One of the things implicit to the Greek oral tradition (and really any oral tradition) is that the audience matters.
The meaning of any piece of art as transitory as a performance is created in the air between the performer and audience and thereafter exists solely in and subject to the memory of the audience.
The role of the Homeric bard is explicitly sublimated by his own words in the Invocation function of both The Iliad and The Odyssey. The Goddess/Muse is the one doing singing (though, significantly, in The Odyssey there is a pronoun attached to the performer) and the bard exists just as a vessel for the divine to express story and song.
Intuitively every performer knows some version of this.
But performing The Odyssey has given me deep insight into how profound a notion it is and the extent to which it governs creativity and meaning and I thought about this a lot during my performances at Montgomery Bell Academy in Nashville.
Montgomery Bell is a prestigious all-boys grades 7 through 12 private school where students have to take two years of Latin and everyone reads The Odyssey.
So essentially a perfect audience for me.
And the first time I've performed for an all-boys audience.
It was also as busy a day as I've ever had with my Odyssey. Though I did only two full performances, I also did a speech and quick 5 minute preview performance for all 900 (!) students and then 5 small lecture presentations throughout the day. It was wall-to-wall Odyssey and wonderful at every turn.
What struck me most was the specific way in which 14 and 15 year old boys respond to the story of The Odyssey and how the discussions differed in the context of the gender make-up of the audience, both in substance and tone.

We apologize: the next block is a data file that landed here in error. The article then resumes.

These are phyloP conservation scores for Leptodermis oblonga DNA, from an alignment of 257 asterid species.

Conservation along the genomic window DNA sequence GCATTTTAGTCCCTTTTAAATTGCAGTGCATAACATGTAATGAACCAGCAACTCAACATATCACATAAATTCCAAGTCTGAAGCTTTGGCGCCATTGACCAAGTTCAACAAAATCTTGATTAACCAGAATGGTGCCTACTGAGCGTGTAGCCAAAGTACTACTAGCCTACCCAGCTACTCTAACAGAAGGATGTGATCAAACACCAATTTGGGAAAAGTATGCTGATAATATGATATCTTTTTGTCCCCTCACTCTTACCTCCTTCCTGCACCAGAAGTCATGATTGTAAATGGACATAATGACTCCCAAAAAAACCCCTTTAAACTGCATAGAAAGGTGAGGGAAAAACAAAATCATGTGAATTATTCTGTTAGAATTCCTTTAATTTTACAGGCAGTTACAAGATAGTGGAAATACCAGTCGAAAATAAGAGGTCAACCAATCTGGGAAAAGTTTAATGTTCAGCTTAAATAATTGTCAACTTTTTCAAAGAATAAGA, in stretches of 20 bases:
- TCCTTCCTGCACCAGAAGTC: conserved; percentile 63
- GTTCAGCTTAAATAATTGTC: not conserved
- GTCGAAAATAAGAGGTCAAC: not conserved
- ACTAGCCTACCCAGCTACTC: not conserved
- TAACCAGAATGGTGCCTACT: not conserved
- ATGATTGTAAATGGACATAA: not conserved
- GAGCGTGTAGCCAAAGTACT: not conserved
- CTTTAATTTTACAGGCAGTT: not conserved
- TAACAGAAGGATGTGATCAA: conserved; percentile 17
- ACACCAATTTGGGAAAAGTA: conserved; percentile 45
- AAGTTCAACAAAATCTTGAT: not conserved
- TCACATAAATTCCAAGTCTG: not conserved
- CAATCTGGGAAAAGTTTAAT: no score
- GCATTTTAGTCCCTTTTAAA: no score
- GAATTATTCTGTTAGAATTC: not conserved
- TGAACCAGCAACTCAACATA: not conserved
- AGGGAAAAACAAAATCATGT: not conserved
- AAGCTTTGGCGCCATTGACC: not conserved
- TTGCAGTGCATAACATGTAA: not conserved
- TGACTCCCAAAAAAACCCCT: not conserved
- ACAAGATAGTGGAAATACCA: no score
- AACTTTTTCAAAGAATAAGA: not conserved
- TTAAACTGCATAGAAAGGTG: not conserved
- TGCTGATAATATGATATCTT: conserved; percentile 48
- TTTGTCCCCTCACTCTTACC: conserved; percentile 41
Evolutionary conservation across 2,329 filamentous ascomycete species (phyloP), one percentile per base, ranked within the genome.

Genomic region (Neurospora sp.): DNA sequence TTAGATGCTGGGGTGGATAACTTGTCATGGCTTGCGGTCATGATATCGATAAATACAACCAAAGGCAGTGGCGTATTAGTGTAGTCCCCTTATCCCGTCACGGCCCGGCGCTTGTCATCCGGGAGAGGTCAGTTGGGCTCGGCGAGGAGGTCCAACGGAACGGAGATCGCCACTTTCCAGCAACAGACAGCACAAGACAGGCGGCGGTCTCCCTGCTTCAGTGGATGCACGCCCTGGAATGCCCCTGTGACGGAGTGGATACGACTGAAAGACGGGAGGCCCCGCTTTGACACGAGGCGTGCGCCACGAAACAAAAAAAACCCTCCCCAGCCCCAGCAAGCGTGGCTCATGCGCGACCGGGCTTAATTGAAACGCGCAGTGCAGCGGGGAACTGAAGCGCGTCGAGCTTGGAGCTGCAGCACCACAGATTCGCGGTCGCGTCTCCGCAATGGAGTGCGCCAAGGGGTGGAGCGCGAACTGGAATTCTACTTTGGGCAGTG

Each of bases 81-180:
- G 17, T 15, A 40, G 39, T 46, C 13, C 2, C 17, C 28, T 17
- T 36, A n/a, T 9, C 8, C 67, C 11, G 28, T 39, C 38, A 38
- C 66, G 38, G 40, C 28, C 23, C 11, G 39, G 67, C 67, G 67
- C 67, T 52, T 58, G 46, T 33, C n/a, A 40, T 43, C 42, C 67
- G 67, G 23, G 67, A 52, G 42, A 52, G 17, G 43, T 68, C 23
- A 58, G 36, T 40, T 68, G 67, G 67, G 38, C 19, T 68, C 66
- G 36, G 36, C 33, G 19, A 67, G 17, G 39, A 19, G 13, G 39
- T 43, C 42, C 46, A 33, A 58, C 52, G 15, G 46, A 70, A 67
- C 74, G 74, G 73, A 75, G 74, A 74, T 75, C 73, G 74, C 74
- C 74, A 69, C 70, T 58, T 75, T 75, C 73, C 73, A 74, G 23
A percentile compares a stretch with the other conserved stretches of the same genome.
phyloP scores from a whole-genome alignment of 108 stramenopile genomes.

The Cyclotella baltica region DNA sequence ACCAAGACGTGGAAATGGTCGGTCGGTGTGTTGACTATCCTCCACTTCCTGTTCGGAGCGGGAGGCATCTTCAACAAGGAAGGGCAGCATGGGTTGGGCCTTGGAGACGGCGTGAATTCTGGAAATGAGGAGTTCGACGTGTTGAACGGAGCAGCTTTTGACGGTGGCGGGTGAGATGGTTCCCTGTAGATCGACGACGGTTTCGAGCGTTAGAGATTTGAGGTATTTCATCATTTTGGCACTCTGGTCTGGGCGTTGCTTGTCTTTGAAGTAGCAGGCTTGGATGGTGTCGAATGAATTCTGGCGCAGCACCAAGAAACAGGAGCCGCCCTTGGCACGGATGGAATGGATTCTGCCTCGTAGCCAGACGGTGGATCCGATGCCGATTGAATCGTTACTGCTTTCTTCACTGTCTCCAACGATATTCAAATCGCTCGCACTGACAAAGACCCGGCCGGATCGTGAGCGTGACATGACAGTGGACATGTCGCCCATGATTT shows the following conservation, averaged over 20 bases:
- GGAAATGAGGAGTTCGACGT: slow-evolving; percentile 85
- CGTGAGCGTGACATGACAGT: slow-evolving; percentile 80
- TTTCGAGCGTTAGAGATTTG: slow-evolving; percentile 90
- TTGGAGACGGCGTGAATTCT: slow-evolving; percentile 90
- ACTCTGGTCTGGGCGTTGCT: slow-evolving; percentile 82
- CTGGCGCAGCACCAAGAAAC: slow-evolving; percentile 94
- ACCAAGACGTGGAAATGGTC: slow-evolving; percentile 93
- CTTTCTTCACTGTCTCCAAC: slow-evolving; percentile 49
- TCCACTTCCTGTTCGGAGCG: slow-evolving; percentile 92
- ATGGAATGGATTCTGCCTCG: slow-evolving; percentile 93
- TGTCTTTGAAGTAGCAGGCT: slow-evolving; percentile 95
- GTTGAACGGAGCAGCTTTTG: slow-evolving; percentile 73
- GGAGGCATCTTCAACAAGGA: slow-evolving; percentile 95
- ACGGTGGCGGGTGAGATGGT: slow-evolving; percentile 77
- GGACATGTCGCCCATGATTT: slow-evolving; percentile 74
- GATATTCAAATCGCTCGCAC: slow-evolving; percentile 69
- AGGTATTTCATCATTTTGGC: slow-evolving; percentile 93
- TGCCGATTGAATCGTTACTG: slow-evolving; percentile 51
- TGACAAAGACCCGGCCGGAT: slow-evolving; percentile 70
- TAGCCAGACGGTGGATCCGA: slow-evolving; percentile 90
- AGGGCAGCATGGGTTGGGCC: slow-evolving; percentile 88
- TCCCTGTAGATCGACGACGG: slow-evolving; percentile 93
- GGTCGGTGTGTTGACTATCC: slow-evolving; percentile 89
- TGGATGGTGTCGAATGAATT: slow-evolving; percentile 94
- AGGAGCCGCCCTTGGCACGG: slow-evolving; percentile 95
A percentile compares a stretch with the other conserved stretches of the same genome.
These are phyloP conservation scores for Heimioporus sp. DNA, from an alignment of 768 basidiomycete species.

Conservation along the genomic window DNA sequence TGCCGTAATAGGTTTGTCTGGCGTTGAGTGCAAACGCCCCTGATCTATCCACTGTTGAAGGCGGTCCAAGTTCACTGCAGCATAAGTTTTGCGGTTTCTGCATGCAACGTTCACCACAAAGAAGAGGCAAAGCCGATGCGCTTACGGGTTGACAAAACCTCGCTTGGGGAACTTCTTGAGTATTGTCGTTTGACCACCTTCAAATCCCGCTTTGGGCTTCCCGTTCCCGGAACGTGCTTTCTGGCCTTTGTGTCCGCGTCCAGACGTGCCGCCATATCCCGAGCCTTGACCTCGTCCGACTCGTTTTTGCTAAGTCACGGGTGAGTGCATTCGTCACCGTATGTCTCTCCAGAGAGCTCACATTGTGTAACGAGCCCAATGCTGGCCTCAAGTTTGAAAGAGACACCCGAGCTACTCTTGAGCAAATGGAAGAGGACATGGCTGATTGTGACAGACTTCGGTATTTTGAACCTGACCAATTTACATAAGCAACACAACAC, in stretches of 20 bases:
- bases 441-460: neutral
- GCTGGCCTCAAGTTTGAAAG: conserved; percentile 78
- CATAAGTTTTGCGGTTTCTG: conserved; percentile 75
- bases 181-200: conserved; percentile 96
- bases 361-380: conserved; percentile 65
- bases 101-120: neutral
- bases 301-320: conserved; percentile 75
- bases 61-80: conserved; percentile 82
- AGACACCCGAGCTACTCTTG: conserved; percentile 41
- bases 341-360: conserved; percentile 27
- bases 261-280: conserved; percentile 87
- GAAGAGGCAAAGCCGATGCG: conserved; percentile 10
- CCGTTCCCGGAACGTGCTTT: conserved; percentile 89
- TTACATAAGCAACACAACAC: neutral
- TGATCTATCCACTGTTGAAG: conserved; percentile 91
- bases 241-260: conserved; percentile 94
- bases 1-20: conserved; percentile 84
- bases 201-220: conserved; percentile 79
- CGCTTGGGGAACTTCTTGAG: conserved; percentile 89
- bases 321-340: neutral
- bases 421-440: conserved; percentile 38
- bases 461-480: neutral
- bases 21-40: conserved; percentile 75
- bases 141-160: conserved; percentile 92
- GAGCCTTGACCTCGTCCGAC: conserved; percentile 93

The beginning of The Odyssey is tailor-made for young men: the emotional interior of Telemachus and his coming-of-age yearnings translate directly to the high school-aged psyche, certainly more so than does the mature and more morally complex adult Odysseus. I know that 20 year old Telemachus was a character I understood a lot better at age 24 when I wrote my Odyssey than I did the 40-something Odysseus.
But our discussions at Montgomery Bell were not at all limited to Telemachus. These kids wanted to talk about all aspects of the story and its at-times dubious hero and throughout the day and in every audience there was profound discussion and insight.
Back to the function of the audience.
Because I allow for discussion after each performance, I'm able to play a sort of sleight-of-hand game with meaning and who determines it. I am both the performer and a participant in the discussion. When I'm doing it right, I'm letting the audience guide the conversation while subtly and appropriately adding my own knowledge to their observations to expand the meaning of the performance, an enviable capability.
I'd argue that whoever put together The Odyssey was playing a similar game from the "me" of the very first line to when Odysseus stringing his bow is compared to a poet stringing his lyre.
So while the audience matters, lurking somewhere in the wine-dark sea of poetry is the poet with his or her private smile gently steering the audience's boat close enough to hear the song of the Sirens but not so close that they become another set of sun-bleached bones.